Turkish Journal of Agriculture and Forestry




The effects of winter green manure crops on organic cucumber production were determined in unheated greenhouse conditions in order to integrate soil building and conservation practices, which are critically important in greenhouse production without crop rotation. The study was conducted between 2006 and 2008 to compare (1) pea (Pisum sativum L.), (2) Italian rye-grass (Lolium multiflorum L.), and (3) common vetch (Vicia sativa L.) as winter green manure plants. These treatments were compared with a control without green manuring (4). All of the plots were divided into halves, and poultry manure was applied as 0 (-PM) and 0.75 kg m^{-2} (+PM) to each. Cucumber (Cucumis sativus 'Sardes') was grown as a spring cycle production after winter green manure plants were incorporated into the soil. Treatments were evaluated in terms of yield, fruit quality parameters such as electrical conductivity, pH, titratable acidity, total soluble solids, and dry weight. Soil fertility and pest/disease incidence were also determined. It was found that cucumber yield varied between 9.7 and 16.3 kg m^{-2} and between 10.0 and 13.6 kg m^{-2} in the first and second spring growing seasons, respectively. Green manuring improved the organic matter and nitrogen contents of the soils. Other available nutrients in the soil were also analyzed and found to be sufficient. Additionally, the nutrient status of the cucumber plants was found to be sufficient. Pea and vetch proved to be efficient as winter green manure crops for vegetable production in greenhouses. Poultry manure also produced positive effects, in particular on soil total N content. Therefore, it could be used with green manure crops according to the N content of the soil.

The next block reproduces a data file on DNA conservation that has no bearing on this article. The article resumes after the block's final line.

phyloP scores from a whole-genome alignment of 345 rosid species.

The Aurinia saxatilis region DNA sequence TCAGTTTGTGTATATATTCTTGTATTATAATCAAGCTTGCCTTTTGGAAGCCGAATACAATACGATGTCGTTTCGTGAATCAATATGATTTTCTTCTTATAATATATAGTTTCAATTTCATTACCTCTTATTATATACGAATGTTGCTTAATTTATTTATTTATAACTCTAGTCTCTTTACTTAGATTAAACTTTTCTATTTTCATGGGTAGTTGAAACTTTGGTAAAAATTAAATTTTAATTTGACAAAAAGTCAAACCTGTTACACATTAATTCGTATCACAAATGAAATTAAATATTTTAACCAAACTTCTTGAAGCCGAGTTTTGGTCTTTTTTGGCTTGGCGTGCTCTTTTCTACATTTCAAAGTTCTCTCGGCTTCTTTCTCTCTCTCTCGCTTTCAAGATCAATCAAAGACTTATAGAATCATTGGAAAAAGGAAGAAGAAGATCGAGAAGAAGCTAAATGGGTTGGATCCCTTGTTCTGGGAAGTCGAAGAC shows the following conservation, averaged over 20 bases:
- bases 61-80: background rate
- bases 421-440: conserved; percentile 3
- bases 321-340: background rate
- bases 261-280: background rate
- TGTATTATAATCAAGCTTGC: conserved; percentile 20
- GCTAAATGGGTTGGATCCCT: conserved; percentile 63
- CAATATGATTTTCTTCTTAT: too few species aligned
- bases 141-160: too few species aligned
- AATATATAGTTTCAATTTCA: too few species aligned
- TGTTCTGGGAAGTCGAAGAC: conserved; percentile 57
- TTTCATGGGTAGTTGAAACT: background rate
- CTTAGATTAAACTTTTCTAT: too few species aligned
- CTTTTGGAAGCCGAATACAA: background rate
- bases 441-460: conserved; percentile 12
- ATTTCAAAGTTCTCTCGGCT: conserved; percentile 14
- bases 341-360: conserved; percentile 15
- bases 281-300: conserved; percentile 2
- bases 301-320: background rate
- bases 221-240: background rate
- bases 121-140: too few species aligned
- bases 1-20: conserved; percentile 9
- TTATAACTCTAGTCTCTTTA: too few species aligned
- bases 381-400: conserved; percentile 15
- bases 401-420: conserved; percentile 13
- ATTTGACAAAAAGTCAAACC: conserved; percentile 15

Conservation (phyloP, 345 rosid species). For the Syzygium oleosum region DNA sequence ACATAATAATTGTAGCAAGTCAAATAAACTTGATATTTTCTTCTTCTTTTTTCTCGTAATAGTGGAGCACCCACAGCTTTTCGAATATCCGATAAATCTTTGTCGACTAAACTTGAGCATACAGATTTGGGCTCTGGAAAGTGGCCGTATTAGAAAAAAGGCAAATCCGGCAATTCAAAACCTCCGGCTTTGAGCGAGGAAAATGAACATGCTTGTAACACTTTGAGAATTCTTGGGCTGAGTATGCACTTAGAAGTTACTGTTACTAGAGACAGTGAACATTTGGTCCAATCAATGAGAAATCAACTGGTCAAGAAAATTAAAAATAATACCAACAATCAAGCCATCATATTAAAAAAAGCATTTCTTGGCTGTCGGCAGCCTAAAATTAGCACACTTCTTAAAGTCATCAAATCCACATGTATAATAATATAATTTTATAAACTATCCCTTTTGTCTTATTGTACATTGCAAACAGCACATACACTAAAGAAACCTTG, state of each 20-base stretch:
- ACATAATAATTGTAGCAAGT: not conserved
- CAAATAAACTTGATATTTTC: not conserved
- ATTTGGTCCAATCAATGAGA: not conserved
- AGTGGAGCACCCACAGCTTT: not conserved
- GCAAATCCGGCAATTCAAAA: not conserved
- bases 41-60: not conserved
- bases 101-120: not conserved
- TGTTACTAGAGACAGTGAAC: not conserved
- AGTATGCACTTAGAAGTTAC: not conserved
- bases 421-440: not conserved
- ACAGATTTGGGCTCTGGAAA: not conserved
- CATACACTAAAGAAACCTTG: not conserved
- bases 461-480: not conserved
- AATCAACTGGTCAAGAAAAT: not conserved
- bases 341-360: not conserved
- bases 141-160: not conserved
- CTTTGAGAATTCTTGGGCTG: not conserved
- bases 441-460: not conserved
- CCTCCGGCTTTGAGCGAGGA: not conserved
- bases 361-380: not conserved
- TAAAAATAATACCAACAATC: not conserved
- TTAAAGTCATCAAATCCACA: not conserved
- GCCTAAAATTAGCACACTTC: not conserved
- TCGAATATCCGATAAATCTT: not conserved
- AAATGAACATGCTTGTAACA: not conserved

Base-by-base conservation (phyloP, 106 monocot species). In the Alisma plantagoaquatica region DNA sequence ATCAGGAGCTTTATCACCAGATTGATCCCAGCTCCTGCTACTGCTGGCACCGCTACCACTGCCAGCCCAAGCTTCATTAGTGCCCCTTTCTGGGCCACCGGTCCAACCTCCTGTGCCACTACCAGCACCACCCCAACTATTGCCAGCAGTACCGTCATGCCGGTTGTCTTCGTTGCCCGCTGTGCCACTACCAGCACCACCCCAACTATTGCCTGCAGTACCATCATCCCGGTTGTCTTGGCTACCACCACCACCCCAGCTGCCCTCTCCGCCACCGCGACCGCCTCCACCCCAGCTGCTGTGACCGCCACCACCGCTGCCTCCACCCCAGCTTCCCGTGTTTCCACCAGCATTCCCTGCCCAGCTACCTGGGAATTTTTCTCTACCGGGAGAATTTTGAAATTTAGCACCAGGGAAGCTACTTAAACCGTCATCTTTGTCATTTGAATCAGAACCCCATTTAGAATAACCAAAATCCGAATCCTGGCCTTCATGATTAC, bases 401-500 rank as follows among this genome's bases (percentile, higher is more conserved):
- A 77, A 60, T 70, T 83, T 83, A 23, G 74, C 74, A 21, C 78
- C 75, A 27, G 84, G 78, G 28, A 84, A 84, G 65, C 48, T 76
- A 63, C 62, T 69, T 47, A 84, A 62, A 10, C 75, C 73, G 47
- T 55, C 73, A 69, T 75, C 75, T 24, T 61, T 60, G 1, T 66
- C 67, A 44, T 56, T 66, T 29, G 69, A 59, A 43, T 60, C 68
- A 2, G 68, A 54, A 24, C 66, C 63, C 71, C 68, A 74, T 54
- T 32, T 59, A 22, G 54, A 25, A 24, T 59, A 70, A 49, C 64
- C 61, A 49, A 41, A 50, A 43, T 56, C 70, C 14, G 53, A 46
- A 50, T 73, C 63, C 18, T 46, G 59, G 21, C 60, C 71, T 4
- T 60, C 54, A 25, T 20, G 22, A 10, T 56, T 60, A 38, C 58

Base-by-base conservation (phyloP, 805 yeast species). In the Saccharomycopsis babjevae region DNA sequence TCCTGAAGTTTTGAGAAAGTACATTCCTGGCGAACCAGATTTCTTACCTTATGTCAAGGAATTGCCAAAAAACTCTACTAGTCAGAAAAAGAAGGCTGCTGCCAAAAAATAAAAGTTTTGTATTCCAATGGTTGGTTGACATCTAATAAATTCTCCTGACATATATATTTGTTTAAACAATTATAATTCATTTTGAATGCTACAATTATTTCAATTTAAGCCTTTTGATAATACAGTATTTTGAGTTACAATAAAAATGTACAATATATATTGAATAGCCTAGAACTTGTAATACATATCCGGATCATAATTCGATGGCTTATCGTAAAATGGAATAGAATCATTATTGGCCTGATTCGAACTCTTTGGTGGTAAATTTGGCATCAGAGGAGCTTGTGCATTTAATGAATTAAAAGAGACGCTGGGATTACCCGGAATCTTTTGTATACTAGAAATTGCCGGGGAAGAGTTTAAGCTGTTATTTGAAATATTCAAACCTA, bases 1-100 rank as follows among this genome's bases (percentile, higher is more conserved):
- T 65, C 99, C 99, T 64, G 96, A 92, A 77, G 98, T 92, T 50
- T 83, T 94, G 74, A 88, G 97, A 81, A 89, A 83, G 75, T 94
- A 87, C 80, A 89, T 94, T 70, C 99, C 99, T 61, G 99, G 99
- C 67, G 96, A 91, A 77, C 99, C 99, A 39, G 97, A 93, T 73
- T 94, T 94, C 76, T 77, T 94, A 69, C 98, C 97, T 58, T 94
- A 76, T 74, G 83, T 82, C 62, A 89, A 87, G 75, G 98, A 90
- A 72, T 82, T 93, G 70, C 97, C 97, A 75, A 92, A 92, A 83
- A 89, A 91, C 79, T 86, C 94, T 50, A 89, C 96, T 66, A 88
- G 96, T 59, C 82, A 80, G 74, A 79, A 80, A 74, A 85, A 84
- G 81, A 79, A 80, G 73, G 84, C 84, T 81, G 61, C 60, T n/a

Common vetch, Cucumis sativus, Italian rye-grass, pea, poultry manure

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